Newsflow has been light with the US on holiday, but global equity markets and commodity prices continue to roar ahead, while global rates push higher. Currency markets remain uneventful and show modest changes, with the USD remaining on the backfoot.
There isn’t much news to report but that hasn’t stopped the reflation trade continuing, buoyed by further progress in beating COVID19, expectations of the forthcoming massive US fiscal stimulus, and stimulatory monetary policy that looks set to continue for an extended period.
UK PM Johnson said that the will detail his roadmap for ending the current lockdown next Monday, with a priority to try and reopen schools from 8 March. This follows news that the country has made good progress with its vaccination programme, providing shots to the most vulnerable 15 million people and caregivers and now opening up the programme to younger people. New daily cases of COVID19 have dropped to their lowest level in four months, a similar trend seen in the US.
The MSCI World index is on track to record its eleventh straight daily increase, the longest stretch since 2009. S&P500 futures are up 0.5%, the Euro Stoxx 600 index rose by 1.3%, the FTSE100 rose by 2.5% and the Nikkei index blasted up through the 30,000 mark for the first time since 1990 to close the day up 1.9%. As well as the global backdrop, the latter was supported by data showing GDP growth of 3.0% q/q in Q4, stronger than expected.
Oil prices have increased in the order of 1-2% to reach their highest level in over a year, with WTI crude breaking up through the USD60 mark and Brent crude hitting USD63.75. Higher prices are attributed to a very cold snap of weather in the US, triggering rolling power cuts in Texas, disrupting oil production in the State, and highlighting the current fragility of global supply. Other commodity prices remain strong – copper prices continue to push higher after last week’s more than 5% gain, and have now reached their highest level since 2012.
The US Treasuries market is closed but futures show further upward pressure in yield after the sell-off at the end of last week. Global rates are higher across the board, with Germany’s 10-year rate up 5bps to minus 0.38%, an 8-month high.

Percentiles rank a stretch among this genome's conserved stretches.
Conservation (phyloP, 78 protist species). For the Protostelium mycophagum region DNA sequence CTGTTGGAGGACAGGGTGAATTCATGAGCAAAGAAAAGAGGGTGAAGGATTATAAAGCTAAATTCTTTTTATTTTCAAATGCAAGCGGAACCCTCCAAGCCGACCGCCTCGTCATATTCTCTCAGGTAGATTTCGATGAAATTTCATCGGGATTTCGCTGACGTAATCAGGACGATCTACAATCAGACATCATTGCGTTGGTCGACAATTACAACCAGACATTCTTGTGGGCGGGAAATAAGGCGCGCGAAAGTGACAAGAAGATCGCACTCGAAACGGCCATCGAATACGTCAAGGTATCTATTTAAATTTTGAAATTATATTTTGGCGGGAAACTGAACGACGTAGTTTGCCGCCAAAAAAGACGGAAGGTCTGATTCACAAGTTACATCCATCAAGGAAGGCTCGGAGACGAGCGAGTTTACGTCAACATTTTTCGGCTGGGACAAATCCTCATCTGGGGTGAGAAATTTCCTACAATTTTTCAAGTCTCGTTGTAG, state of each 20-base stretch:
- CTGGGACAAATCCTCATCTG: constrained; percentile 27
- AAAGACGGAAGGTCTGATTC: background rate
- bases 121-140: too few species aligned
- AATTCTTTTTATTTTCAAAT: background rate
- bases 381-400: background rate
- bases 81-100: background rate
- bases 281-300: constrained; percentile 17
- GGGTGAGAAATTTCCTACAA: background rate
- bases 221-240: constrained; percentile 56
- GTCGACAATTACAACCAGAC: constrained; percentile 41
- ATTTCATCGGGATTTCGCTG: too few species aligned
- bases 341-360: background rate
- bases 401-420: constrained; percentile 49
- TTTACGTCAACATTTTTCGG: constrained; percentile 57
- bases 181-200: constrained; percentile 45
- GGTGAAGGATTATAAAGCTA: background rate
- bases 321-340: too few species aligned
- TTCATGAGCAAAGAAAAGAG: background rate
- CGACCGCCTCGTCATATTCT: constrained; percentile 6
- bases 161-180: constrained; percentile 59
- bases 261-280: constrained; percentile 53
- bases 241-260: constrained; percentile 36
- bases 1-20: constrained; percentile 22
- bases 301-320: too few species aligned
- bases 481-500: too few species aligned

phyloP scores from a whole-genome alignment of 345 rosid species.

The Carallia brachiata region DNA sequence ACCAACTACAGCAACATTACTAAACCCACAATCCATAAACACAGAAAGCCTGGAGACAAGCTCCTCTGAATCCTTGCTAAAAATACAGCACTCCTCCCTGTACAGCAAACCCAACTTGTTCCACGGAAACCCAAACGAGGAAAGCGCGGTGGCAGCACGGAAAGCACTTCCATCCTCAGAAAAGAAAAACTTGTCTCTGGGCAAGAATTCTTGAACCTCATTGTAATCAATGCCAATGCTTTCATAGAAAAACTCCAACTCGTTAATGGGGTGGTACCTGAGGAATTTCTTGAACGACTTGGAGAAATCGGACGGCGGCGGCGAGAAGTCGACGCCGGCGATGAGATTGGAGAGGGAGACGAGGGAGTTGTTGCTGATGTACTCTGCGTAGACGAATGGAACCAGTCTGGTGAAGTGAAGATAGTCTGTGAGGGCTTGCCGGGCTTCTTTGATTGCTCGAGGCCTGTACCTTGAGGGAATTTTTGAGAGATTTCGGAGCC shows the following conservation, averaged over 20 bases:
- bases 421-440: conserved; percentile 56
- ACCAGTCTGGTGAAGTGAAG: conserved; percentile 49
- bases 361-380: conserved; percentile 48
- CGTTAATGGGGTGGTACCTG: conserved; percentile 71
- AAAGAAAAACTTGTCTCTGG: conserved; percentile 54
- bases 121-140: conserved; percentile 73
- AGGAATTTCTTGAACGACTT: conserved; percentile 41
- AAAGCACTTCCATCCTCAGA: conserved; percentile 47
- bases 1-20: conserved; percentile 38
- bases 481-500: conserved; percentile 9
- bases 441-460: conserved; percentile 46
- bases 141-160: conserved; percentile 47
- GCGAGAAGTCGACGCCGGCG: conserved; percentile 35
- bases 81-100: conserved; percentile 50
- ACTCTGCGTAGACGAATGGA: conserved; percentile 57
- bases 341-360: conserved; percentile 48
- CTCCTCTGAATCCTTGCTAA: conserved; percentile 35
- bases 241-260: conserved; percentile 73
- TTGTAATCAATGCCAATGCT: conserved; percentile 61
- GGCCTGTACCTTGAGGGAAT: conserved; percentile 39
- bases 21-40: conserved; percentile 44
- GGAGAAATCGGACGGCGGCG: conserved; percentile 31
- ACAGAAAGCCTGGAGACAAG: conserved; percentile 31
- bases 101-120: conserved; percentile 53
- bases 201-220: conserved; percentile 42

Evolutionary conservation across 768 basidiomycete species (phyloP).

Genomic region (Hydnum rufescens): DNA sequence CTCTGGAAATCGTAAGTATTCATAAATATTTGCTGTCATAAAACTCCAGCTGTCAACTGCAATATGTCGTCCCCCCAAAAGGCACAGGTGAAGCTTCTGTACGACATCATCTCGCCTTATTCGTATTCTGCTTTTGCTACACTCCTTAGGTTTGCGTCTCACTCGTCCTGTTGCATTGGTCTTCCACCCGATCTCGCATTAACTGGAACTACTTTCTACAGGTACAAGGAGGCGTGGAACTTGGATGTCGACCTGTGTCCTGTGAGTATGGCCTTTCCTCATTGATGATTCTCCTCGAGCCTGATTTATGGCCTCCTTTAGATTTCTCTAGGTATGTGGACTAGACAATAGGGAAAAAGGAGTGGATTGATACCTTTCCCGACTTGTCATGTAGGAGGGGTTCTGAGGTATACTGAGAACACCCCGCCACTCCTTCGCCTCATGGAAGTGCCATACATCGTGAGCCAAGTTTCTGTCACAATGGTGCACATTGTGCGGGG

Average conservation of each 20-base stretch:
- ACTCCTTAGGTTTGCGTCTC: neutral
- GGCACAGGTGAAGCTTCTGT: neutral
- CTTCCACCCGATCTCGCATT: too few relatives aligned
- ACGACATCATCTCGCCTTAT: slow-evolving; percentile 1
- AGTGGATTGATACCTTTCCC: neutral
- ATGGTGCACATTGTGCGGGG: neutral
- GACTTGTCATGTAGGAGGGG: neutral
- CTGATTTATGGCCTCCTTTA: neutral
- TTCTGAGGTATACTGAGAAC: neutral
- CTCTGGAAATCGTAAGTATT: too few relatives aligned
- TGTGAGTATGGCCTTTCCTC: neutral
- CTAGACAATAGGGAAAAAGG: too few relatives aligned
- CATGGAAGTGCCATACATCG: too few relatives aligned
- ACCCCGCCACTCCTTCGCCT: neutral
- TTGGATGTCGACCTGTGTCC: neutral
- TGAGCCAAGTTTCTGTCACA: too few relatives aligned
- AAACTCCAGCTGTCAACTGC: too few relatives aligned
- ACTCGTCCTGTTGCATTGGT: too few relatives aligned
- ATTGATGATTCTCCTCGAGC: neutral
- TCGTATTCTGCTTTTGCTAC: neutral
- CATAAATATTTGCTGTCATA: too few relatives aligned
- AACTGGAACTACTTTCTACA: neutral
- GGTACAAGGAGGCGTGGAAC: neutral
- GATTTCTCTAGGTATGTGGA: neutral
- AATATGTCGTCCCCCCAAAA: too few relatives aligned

Higher global rates see JPY as the weakest currency, as is usual, with USD/JPY up 0.4% to 105.30. The USD has weakened against all the other key majors, continuing its downward path. Despite the stronger commodity price backdrop, the NZD has shown only a small gain to 0.7235.
The AUD and CAD have performed better, with the former pushing up to 0.7790, seeing further downside pressure on NZD/AUD to 0.9290. As we’ve noted previously, the outperformance of Australian to NZ commodity prices is supporting the fall in NZD/AUD. Indeed, our short-term fair value model estimate is just below 0.90, caused by this factor. This has more than offset relative interest rates moving in favour of the NZD.
GBP continues along its upward path, breaking up through 1.39 for the first time in nearly two years and pushing NZD/GBP just below 0.52 overnight. GBP remains the cheapest of the majors and its outlook remains bright.
The domestic rates market saw upward pressure across the curve, with further steepening, more so for the swaps than the bond market. This reflected a catch-up to Friday night’s chunky move in US rates and Australian bond futures. The 10-year NZGB rose by 7bps to 1.37% and 10-year swap rose by 10bps to 1.52%, the latter reaching a fresh high since the spike up last March.
In the day ahead, REINZ data should continue to highlight the feeding frenzy in the local housing market, fuelled by record low mortgage rates, while RBA minutes of its February meeting will add little to the extensive post-meeting information conveyed by Governor Lowe. The key release tonight is US retail sales, expected to show a bounce-back in January after the significant weakness in December.